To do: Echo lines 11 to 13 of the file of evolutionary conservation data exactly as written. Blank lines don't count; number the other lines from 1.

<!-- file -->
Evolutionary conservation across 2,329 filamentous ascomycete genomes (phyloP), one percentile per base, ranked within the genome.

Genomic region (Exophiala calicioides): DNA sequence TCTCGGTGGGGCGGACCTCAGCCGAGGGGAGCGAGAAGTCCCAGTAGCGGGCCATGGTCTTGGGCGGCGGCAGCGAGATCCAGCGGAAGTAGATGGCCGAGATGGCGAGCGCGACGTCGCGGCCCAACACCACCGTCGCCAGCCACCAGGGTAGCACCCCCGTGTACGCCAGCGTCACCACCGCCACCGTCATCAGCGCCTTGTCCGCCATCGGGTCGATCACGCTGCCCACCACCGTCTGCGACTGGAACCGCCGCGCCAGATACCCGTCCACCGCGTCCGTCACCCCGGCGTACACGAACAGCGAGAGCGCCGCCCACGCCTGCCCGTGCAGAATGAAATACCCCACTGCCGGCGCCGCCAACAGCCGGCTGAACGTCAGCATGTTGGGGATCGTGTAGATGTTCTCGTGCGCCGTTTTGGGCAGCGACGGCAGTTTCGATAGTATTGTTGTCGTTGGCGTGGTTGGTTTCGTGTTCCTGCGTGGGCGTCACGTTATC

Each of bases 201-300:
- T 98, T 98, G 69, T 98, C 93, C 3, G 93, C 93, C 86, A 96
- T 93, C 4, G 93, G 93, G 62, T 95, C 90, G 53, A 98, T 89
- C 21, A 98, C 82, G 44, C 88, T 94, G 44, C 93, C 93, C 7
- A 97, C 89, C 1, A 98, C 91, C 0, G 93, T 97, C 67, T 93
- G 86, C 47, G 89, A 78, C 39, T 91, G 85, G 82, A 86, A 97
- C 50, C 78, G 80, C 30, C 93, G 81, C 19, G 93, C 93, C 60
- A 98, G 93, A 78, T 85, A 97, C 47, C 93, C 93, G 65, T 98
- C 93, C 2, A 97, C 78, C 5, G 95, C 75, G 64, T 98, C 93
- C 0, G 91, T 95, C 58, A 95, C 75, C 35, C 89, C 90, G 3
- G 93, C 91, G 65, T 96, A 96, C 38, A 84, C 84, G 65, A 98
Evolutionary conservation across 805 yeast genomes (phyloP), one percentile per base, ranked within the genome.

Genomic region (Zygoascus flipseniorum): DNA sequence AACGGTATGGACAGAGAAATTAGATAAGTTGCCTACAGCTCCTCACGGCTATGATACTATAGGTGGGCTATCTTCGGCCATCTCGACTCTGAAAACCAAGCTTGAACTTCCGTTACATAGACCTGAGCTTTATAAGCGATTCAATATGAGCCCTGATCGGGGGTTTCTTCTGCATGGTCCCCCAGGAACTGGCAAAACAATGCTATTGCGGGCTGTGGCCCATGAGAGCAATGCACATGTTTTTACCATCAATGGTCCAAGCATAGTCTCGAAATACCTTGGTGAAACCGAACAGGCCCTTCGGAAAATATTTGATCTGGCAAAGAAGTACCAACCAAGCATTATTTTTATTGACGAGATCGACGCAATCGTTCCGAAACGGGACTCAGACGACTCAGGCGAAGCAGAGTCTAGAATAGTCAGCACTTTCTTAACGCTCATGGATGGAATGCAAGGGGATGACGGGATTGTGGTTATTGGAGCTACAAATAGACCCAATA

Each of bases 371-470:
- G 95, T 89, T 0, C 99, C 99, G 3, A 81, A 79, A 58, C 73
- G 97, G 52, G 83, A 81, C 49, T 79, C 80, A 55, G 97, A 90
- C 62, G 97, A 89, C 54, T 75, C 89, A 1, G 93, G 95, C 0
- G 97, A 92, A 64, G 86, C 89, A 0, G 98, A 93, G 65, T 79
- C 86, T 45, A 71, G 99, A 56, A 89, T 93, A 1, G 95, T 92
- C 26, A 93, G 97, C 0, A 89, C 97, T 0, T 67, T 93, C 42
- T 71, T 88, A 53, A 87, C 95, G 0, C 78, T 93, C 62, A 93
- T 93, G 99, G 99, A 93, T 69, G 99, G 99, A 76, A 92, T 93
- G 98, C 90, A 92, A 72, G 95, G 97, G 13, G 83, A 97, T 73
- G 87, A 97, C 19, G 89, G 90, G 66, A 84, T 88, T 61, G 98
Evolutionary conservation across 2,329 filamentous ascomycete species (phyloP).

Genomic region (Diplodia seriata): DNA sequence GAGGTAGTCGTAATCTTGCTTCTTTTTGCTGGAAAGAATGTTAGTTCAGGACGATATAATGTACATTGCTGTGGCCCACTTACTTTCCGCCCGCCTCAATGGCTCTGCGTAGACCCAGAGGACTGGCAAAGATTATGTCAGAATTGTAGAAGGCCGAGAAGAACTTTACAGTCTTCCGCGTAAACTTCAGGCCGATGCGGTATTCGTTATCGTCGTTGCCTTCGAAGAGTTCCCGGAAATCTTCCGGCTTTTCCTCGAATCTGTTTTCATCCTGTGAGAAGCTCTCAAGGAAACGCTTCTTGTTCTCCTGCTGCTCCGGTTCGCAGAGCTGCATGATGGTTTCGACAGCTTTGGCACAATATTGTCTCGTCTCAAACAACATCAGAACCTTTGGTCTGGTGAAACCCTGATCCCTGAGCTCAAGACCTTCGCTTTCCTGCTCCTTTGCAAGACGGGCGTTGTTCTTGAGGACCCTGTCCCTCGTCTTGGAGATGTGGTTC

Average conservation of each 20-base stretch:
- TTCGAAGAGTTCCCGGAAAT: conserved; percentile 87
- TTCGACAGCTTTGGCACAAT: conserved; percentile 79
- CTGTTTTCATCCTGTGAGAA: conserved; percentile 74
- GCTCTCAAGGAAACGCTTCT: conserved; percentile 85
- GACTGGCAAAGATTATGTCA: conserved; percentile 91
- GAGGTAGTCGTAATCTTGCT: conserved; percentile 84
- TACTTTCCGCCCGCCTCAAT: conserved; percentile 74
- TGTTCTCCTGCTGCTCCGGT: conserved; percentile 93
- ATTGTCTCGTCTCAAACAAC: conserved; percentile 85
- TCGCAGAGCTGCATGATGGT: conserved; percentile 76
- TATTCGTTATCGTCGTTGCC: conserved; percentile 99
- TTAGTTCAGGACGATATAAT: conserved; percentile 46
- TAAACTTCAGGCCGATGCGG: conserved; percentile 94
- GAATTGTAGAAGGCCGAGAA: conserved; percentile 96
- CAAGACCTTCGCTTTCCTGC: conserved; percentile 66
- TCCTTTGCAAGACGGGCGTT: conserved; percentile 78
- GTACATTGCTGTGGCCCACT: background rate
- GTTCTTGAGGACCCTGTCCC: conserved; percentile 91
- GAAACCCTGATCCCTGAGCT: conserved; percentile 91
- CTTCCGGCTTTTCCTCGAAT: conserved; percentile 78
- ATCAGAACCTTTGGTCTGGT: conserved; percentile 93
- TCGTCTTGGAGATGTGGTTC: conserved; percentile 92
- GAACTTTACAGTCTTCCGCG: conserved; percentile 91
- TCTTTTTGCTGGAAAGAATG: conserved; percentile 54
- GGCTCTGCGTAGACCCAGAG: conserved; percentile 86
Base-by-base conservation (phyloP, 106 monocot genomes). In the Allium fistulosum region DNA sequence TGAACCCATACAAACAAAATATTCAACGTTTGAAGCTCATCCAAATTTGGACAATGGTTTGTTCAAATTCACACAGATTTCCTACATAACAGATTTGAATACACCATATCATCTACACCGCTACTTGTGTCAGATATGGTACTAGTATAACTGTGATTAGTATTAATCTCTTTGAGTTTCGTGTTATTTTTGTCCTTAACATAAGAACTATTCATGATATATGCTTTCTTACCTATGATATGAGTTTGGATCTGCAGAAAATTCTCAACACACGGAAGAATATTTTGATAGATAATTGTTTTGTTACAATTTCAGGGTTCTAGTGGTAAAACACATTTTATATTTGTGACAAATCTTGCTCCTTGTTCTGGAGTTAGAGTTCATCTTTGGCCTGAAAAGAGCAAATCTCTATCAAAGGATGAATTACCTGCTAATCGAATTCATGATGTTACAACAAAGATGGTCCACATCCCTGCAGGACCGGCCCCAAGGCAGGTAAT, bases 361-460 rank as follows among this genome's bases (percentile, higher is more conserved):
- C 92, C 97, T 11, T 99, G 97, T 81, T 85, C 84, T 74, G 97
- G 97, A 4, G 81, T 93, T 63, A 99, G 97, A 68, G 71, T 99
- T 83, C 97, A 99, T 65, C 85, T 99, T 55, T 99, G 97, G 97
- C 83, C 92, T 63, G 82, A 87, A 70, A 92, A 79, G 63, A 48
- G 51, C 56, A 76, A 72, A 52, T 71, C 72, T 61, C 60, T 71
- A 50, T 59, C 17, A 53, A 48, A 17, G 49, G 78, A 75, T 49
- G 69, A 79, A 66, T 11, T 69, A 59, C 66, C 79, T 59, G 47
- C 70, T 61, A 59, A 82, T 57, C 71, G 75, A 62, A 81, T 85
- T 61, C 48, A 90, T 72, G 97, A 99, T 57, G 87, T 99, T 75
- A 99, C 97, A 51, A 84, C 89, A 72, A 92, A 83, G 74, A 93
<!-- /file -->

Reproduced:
- C 93, C 2, A 97, C 78, C 5, G 95, C 75, G 64, T 98, C 93
- C 0, G 91, T 95, C 58, A 95, C 75, C 35, C 89, C 90, G 3
- G 93, C 91, G 65, T 96, A 96, C 38, A 84, C 84, G 65, A 98